I think a big idea you're missing out on, both from your description of your experience on YouTube as well as over in P&S is that in online discussions, no one really cares what positions people claim to hold. Anyone can claim to be pro-life. Anyone can claim to be pro-labor. But people also naturally have a hierarchy of their positions, e.g. someone says they're pro-choice, but they vote Republican because they like low taxes for rich people more than they like being pro-choice. Obviously, being pro-choice isn't all that important to them. Indeed, being a centrist, for many people, isn't about having all their political positions sitting neatly between the platforms of the two major parties, but instead having a mishmash of positions from both parties, many of which might be quite extreme. People also like to troll, and claim to have certain beliefs even when they are not deeply held. And quite frequently, people will workshop ways through backwards reasoning to criticize opponents or certain ideas through language that sounds like it's working from principles and following logic, but then those principles suddenly don't apply when talking about something from their own side.

What is more consistent, what's harder to fake, and what does tend to reveal real values about a person in an online discussion format, whether written or in video format, is what arguments they choose to make. So, anyone can claim to be pro-life, but if they aren't choosing to formulate any arguments in favor of it, or to argue against any of the pro-choice people they come across, it's obvious it's not a belief they take as seriously as the ones that do generate arguments. Relatedly, if someone states principles to support their pro-life position, say for example something like a commitment to the sanctity of human life or whatever, but that principle doesn't also come out to play on other related issues, like free prenatal care for mothers or opposition to more war in the Middle East, it's likely that principle was not actually deeply held or important but rather a mere veneer of reasonableness reverse engineered in service of a stated position. Most people work this way: they identify the policy preferences they like, and then they work backwards to find lines of argument that support them, rather than starting first from principles and then thinking through to which policies would best reflect those principles.

So, to tie this into your reception over in P&S, people on the left who understand the above and have been immersed in that way of evaluating new posters are going to look awfully suspiciously at someone who, one, claims to be towards the left but directs 100% of his arguments against the left, and two, claims to be aghast at mob mentalities, untamed emotions, a lack of reason, etc., and then can't be bothered to levy any criticism along those lines at the right, where those things are rampant and easy to find. Now, maybe you do have some deeply held principles, but it sure looks to a political forum veteran that you just don't like the left and also want to present yourself as an intellectual superior to them.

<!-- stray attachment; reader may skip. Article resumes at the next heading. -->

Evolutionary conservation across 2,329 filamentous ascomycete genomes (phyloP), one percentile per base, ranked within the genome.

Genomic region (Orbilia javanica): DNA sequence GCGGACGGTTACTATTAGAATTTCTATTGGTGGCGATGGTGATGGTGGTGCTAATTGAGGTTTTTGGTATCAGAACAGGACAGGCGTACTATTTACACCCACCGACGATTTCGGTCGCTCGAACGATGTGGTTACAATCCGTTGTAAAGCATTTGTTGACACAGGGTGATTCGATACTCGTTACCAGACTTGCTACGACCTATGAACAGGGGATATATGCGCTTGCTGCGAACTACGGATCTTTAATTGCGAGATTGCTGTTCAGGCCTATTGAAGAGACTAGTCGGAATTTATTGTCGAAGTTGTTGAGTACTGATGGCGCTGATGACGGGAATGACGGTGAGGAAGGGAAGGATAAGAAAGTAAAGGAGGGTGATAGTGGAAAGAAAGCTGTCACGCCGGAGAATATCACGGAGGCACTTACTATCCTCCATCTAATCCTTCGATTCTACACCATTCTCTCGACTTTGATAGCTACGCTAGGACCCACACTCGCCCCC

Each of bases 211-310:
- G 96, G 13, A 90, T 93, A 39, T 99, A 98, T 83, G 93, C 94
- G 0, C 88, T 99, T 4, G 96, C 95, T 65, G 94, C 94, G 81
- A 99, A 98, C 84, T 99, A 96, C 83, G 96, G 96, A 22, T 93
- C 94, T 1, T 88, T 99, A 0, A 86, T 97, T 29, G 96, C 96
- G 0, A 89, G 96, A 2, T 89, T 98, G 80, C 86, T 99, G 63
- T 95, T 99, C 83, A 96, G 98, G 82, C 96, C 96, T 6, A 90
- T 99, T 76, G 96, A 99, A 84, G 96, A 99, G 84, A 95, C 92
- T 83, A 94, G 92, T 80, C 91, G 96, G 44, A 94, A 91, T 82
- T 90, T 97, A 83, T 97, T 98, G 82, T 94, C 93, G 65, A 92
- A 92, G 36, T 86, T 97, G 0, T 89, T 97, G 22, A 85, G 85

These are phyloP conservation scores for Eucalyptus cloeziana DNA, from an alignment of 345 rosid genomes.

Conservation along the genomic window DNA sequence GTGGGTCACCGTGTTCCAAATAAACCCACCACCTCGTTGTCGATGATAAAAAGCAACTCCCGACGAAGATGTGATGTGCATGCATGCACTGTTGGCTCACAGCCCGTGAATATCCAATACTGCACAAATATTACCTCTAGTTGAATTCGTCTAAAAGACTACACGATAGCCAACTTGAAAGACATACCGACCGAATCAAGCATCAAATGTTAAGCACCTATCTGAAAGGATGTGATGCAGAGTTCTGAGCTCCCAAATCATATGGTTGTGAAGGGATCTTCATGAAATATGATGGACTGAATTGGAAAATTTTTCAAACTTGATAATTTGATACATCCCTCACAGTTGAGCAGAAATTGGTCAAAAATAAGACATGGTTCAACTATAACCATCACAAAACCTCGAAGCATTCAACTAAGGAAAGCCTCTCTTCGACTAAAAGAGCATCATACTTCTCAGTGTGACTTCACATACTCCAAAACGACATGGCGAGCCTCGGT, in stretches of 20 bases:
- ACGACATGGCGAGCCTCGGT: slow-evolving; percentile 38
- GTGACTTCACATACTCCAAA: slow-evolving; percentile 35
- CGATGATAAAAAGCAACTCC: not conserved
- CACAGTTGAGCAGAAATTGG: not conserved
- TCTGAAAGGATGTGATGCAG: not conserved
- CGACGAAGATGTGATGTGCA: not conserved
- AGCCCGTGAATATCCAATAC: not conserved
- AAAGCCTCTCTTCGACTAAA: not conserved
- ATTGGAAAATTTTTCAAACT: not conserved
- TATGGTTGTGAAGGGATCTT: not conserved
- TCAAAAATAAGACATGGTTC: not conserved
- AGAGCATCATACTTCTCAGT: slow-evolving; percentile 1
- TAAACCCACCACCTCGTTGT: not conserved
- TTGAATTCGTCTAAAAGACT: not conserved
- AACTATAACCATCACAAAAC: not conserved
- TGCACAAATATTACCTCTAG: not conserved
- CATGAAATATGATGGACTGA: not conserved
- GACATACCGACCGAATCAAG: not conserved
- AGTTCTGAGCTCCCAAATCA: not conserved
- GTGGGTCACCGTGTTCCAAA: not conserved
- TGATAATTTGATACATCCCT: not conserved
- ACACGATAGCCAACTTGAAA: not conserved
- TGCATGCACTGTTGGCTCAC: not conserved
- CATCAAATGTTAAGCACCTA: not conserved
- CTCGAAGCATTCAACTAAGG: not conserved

Directionality isn't just about how close you are to the opponent you're facing. It's also pretty relevant who you have your back to. In the Black Lives Matter protests, the police send a pretty clear message when they line up facing the BLM protesters with their backs to the white supremacist counter-protesters. In a debate about the value of reason, if you face the left and turn your back on the right, it sends a similar message, no matter how close you claim to be to the people you're arguing against.

Over on that other politics forum, we had a brief discussion where some vegetarians couldn't believe that omnivores thought that militant vegans were a problem when they had militant meat eaters up in their faces all the time, and the omnivores couldn't believe that the vegetarians didn't think that militant vegans were a problem when they had militant vegans up in their faces all the time. In reality, it's really hard to get a sense for which group is more militant or more abundant because where one sits on that spectrum is going to dictate what sorts of criticism they see and remember. The analogy to your case is that you don't see many right wing attacks on you, so you perceive them as being more welcoming. However, it could also be a case that your centrism is just further right than you think, so the right sees you as more of an ally than an adversary.
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Old 08-05-2020, 06:25 PM   #5
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Re: Group Psychology, Myth, and Culture

It is weird to me how so many posters like to start replies with “Where you messed up is…” (or some variation). It’s off-putting to me, and implies an undue arrogance that I don’t think is helpful to bring to conversations. It gives the person on the other end the option of either submitting or firing back from a place of opposition. I don’t think you’re making great points, so I guess I’ll take the latter.